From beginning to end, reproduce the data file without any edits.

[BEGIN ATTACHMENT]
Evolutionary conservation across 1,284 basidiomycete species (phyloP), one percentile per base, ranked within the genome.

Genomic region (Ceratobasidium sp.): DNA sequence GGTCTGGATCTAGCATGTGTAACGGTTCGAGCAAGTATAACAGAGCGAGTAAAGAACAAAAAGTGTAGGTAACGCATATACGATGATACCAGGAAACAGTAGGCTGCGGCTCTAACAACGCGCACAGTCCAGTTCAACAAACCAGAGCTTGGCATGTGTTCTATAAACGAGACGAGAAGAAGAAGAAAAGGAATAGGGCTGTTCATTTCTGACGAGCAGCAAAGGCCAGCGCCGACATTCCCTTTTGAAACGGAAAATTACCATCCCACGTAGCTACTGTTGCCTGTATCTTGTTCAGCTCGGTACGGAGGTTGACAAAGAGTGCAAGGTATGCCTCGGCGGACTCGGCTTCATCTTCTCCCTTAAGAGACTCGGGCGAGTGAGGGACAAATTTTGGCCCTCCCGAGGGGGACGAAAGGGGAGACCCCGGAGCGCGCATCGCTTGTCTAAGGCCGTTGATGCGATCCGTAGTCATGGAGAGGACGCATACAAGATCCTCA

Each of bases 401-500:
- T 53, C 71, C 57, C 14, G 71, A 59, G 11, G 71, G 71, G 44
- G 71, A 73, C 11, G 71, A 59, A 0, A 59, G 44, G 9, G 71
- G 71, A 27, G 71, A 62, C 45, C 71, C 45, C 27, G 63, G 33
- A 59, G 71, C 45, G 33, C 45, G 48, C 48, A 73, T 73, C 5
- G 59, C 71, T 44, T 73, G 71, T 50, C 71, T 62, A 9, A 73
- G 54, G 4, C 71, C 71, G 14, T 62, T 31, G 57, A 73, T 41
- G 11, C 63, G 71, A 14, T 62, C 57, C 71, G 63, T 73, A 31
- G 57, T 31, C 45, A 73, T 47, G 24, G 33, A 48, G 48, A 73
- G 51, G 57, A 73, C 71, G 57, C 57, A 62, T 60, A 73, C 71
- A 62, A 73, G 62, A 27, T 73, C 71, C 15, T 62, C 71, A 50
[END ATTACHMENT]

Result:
Evolutionary conservation across 1,284 basidiomycete species (phyloP), one percentile per base, ranked within the genome.

Genomic region (Ceratobasidium sp.): DNA sequence GGTCTGGATCTAGCATGTGTAACGGTTCGAGCAAGTATAACAGAGCGAGTAAAGAACAAAAAGTGTAGGTAACGCATATACGATGATACCAGGAAACAGTAGGCTGCGGCTCTAACAACGCGCACAGTCCAGTTCAACAAACCAGAGCTTGGCATGTGTTCTATAAACGAGACGAGAAGAAGAAGAAAAGGAATAGGGCTGTTCATTTCTGACGAGCAGCAAAGGCCAGCGCCGACATTCCCTTTTGAAACGGAAAATTACCATCCCACGTAGCTACTGTTGCCTGTATCTTGTTCAGCTCGGTACGGAGGTTGACAAAGAGTGCAAGGTATGCCTCGGCGGACTCGGCTTCATCTTCTCCCTTAAGAGACTCGGGCGAGTGAGGGACAAATTTTGGCCCTCCCGAGGGGGACGAAAGGGGAGACCCCGGAGCGCGCATCGCTTGTCTAAGGCCGTTGATGCGATCCGTAGTCATGGAGAGGACGCATACAAGATCCTCA

Each of bases 401-500:
- T 53, C 71, C 57, C 14, G 71, A 59, G 11, G 71, G 71, G 44
- G 71, A 73, C 11, G 71, A 59, A 0, A 59, G 44, G 9, G 71
- G 71, A 27, G 71, A 62, C 45, C 71, C 45, C 27, G 63, G 33
- A 59, G 71, C 45, G 33, C 45, G 48, C 48, A 73, T 73, C 5
- G 59, C 71, T 44, T 73, G 71, T 50, C 71, T 62, A 9, A 73
- G 54, G 4, C 71, C 71, G 14, T 62, T 31, G 57, A 73, T 41
- G 11, C 63, G 71, A 14, T 62, C 57, C 71, G 63, T 73, A 31
- G 57, T 31, C 45, A 73, T 47, G 24, G 33, A 48, G 48, A 73
- G 51, G 57, A 73, C 71, G 57, C 57, A 62, T 60, A 73, C 71
- A 62, A 73, G 62, A 27, T 73, C 71, C 15, T 62, C 71, A 50